Sports media company Overtime walks into the realm of the boxing world this Friday
Overtime launched Overtime Elite in March 2021 and it’s already made great strides in basketball, seeing two of its players, twins Ausar and Amen Thompson, selected with the No. 4 and No. 5 picks in the most recent NBA Draft. Now the company is stepping into the wild, sordid world of professional boxing, beginning this Friday to kick off a four-weekend summer series at the OTE Arena in Atlanta and being broadcast live on DAZN.
It’s baby steps right now for OTX, which will feature 2020 U.S. Olympian Oshae Jones (3-0) and lightweight Haven Brady Jr. (9-0, 4 knockouts) on its first show, and close the month on August 25 with southpaw middleweight talent Lorenzo “Truck” Simpson (13-0, 7 KOs) against Vladimir Hernandez (13-5, 6 KOs), the upset winner over former junior middleweight titlist Julian Williams in October 2021.
What’s unique about OTX, which is based in Atlanta, is new rules that they will be applied to boxing, which may hopefully gain traction throughout the sport. The addition of OTX helps deepen the pool for rising boxing talent, who are finding an increasingly steady dearth of platforms to show and hone their skills with fewer American club shows.
OTX will be implementing an “Overtime Round,” which will occur if there is a draw. There will be an additional winner-takes-all round, which all allow the fighter to take their fate into their own hands. OTX is also offering incentive clauses for fighters, offering a unique KO Bonus for every fight on the card. A knockout in any round is rewarded, but there is a multiplier effect if the knockout is in the first or last rounds. To help initiate more action, OTX has shrunk the size of the ring, to 18×18 square feet, from the standard 20-22 square-foot rings.
Brandon Rhodes, 32, is the OTX general manager. He once fought in the New York Golden Gloves, and he is a Michigan graduate. He’s worked with major celebrities and worked for major companies, like Gatorade.
“There is more fragmentation in boxing than in other sports, so there are structural differences that I noticed between boxing and other sports,” Rhodes said. “But like any other business that you’re in, you make sure that you find people that you trust, you work with them, and try to make sure everything is above board. It’s how we operate at Overtime. Everything is clear and we try to build trust. Our goal is pretty simple: We’re looking to discover the next generation of great talent. We’re hopeful, through OTX, we can find future world champions and tell their stories. I’m excited to see fighters like Truck against Hernandez. We want give fans great fights and give young fighters tough competition.”
The fights will take place at the 1,200-capacity OTE Arena in Atlanta.
Right now, this month is just a start. The eventual goal is to grow.
Dan Porter, who is originally from the Philadelphia, Pa., suburbs, is the Overtime CEO and co-founder. He and his crew gained a foothold in the basketball community and grew their league through the help of partnerships with State Farm, and in November 2022, made an agreement with Amazon Prime Video to broadcast its games, which is a basketball league of 16–18-year-olds that pay their players over $100,000 a season. Porter, 57, is a former William Morris Endeavor executive and Princeton graduate. He knows major players in the commercial and sports world and has a history of merging the two together. An added plus is he grew up following boxing.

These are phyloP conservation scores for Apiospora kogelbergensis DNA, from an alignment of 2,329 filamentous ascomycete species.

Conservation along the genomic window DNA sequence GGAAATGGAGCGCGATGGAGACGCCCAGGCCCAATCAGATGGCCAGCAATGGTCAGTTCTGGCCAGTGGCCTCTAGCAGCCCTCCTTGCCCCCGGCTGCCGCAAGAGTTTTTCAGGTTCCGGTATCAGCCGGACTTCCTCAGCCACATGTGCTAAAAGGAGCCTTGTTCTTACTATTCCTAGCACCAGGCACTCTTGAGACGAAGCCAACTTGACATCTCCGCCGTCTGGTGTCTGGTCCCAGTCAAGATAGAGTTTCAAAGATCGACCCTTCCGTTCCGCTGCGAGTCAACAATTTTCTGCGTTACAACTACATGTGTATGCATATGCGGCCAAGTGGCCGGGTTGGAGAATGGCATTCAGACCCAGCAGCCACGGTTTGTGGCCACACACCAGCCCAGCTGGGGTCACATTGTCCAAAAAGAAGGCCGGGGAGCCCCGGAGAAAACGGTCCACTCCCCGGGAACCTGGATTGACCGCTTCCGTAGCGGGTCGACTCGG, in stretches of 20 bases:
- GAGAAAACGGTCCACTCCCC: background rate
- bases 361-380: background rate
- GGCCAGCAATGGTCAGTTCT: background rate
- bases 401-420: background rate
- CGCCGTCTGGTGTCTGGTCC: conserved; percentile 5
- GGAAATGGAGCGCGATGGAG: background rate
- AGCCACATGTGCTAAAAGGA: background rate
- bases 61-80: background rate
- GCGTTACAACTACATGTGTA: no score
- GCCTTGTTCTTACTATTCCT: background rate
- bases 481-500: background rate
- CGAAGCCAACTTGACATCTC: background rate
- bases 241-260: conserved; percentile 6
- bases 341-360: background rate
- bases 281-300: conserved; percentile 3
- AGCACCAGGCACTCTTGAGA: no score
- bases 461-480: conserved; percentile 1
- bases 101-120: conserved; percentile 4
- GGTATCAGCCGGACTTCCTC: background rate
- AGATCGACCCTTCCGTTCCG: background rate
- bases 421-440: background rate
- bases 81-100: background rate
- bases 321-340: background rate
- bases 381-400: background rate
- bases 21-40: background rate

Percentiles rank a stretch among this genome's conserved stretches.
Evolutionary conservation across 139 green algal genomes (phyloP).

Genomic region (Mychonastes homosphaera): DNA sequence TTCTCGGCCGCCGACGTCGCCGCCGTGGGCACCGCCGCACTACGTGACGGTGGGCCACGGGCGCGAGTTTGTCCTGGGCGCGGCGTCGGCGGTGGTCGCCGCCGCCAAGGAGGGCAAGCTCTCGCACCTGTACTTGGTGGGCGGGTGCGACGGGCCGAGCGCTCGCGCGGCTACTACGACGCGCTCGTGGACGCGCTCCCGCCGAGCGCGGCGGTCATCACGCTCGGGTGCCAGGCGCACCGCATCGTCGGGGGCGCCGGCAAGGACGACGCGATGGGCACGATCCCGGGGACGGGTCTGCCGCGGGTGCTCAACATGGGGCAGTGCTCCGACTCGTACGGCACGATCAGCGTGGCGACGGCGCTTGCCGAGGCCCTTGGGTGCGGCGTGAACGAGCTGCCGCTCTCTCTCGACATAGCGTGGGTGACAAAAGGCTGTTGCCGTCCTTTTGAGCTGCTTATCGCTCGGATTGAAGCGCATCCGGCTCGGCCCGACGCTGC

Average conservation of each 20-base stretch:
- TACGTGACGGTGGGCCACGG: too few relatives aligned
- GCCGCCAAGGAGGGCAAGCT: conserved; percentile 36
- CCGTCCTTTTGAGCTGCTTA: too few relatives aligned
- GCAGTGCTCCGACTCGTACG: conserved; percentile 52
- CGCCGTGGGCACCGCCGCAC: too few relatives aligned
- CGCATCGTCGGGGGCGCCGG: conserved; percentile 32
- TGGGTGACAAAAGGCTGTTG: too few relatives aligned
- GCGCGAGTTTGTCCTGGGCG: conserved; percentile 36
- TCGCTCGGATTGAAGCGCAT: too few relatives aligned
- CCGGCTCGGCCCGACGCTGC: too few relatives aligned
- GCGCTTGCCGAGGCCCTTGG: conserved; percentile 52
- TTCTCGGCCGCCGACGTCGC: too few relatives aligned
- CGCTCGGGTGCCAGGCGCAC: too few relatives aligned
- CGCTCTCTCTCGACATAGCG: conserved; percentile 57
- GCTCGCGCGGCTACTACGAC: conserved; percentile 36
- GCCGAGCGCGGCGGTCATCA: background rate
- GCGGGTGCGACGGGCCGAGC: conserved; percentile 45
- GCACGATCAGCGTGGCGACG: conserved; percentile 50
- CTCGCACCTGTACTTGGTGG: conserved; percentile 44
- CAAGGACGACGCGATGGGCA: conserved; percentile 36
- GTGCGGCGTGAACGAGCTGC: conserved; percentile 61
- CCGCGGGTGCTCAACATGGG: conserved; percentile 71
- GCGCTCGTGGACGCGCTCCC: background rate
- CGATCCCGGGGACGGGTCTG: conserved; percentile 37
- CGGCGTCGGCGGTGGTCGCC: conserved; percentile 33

Could he bring sustained new blood into the highly political, divided world of boxing?
But first, why boxing?
“We have millions of followers and we found they obviously like basketball and football, and we found an audience that puts boxing and combat sports up there at No. 3,” Porter said. “Anything, Jake Paul, UFC, there are a lot of people who have made it more popular. We have a vibrant arena and it seemed like if we were going to do something that we would be well positioned there. There are a lot of good businessmen in boxing, and we saw an opportunity in basketball.
“There are people who see opportunity at a pre-contender level. Young fighters are always looking for opportunities. We took the time going out and spending a whole year in the ecosystem, talking to everyone, carving out our cool little space. We’re open to anyone in boxing. We had the Thompson twins who had two amazing years with us, and if we can do that with boxing, that would great for us, too. There is a lot of storytelling. That’s the part we feel that we’re good at for an audience. We’re not going after the traditional players in the market.”
OTX began this in 2022. They started in the grassroots, which is what they did with basketball, beginning in the gyms. OTX reached out to fighters and trainers to find out what interested them.
“Brandon is very passionate about this,” Porter said. “He was giving me feedback every day. We found something there. Brandon found some chances to build some guys. I’m excited about this. We’re trying to prove we can execute and come out strong.”
This looks like a nice first step.
“Activity was a problem, and now that I’m here with Overtime, we’ll see where we go,” said Simpson, 23, who is trained by Calvin Ford. “I needed to calm down and not let the frustration take me over. This is a great chance for me to show people what I can do.”
Joseph Santoliquito is an award-winning sportswriter who has been working for Ring Magazine/RingTV.com since October 1997 and is the president of the Boxing Writers Association of America.
THE BUNDLES ARE BACK AT THE RING SHOP (CLICK HERE)